Streams

Only 1 in 3 Public Clinics Provide Emergency Contraception

Public Advocate study finds some health clinics fail to follow city mandate

Monday, October 06, 2008

The Health and Hospitals Corporation, which runs most of the clinics, says the medication known as "the morning after pill" is widely available. They claim the problem is mis-information provided by phone operators.

Public Advocate Betsey Gotbaum's staff compiled the report after calling them anonymously.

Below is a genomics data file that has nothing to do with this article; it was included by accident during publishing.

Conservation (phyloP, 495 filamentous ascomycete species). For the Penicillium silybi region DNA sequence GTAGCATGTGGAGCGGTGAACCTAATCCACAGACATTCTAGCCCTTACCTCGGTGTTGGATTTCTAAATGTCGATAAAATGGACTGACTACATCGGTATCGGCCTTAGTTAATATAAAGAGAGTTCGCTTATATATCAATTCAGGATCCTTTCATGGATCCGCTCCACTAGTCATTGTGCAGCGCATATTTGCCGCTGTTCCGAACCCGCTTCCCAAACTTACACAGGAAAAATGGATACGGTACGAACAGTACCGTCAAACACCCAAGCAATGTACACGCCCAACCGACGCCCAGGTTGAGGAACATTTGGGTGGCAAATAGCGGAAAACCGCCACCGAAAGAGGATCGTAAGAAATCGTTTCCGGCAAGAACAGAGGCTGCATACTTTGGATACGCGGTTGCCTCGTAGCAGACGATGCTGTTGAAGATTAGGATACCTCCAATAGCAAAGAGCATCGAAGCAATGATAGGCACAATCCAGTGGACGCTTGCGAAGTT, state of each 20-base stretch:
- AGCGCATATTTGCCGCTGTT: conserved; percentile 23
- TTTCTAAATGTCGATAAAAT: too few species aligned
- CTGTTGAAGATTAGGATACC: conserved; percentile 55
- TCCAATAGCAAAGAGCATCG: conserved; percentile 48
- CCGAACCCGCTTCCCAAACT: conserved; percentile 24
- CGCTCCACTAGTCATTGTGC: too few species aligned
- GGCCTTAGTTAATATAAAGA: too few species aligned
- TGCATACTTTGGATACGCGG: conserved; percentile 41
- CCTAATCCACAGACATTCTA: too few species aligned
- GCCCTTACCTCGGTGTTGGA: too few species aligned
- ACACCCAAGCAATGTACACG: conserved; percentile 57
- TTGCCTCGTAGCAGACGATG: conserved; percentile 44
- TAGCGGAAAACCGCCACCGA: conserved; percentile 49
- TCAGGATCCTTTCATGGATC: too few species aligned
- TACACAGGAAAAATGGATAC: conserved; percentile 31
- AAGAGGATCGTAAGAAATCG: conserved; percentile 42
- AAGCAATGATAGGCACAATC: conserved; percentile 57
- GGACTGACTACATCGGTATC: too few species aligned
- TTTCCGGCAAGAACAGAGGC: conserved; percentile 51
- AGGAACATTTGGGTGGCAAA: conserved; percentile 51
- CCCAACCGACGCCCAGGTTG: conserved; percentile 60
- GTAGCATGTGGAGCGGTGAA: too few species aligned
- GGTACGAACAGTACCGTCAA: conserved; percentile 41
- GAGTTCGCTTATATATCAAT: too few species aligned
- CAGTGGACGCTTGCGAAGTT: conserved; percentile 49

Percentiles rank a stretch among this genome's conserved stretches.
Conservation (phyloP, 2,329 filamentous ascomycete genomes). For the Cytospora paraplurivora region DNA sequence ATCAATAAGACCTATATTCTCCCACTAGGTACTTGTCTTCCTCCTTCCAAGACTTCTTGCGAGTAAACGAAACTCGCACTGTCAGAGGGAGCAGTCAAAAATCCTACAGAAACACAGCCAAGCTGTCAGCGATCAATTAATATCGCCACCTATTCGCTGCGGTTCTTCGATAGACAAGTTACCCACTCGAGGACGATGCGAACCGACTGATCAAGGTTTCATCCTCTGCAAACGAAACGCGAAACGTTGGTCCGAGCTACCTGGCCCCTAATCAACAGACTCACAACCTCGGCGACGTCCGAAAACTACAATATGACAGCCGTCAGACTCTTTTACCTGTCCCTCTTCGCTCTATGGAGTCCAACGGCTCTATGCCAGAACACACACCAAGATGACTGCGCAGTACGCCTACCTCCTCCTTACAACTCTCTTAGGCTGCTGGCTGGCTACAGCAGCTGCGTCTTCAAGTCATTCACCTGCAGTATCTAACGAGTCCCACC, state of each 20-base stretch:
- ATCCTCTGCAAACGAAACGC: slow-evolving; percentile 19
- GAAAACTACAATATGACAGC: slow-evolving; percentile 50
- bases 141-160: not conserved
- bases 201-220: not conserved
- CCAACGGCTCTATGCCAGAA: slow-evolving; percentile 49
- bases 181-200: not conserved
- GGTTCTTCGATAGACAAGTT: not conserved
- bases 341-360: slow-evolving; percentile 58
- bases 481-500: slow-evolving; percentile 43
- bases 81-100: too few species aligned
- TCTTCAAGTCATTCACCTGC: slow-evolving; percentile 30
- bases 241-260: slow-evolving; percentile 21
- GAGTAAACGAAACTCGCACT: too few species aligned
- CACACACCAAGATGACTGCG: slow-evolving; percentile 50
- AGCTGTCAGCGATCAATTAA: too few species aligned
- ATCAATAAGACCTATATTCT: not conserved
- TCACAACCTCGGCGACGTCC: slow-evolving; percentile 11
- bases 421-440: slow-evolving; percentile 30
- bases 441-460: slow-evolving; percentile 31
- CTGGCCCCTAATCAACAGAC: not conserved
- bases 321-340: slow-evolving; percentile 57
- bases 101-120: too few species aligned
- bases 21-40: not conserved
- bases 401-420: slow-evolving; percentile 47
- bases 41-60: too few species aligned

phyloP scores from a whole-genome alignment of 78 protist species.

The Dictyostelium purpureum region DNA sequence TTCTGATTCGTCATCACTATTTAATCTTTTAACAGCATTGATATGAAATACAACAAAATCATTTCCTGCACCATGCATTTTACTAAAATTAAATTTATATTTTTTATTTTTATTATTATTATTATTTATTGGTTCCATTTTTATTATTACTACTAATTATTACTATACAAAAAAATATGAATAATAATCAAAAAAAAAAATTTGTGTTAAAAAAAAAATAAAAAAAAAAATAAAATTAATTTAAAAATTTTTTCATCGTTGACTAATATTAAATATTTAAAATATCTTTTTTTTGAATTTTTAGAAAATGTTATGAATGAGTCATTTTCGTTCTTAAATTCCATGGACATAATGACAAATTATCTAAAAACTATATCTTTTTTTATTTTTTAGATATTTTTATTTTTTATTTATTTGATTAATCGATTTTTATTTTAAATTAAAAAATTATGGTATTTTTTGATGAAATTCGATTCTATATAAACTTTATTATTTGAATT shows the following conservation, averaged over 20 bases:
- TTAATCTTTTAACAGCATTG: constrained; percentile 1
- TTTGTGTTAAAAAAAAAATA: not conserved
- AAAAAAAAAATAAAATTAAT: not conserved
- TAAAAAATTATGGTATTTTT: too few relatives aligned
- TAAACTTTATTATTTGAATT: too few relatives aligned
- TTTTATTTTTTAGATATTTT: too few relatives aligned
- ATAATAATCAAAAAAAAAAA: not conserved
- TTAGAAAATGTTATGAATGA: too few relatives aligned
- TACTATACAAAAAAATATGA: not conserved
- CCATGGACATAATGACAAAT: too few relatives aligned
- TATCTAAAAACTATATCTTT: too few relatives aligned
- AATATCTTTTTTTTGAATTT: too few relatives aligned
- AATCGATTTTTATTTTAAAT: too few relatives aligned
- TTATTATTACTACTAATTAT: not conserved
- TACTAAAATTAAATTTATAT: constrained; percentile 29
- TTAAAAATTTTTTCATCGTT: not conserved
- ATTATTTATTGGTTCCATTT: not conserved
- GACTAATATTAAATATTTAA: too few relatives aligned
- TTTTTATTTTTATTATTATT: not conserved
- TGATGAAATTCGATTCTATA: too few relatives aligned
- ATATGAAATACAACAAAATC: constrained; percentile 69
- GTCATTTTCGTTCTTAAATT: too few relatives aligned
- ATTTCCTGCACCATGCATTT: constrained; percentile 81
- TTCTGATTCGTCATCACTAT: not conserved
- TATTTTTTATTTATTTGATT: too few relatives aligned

HHC pledges to improve its communications, and Gotbaum says she's confident they will.

GOTBAUM: They've said they will correct that. They have agreed to work with us. They admitted they didn't know some of the things that we pointed out. And for me, it's the way government should work.

REPORTER: The other agency that runs public clinics, the Health Department, says it only distributes emergency contraception when a physician or nurse practitioner is present.

A spokeswoman says full staffing is not available at all sites at all times.

Instead, women should call 311 or check the Health Department’s website to find a location offering emergency contraception on a given day.

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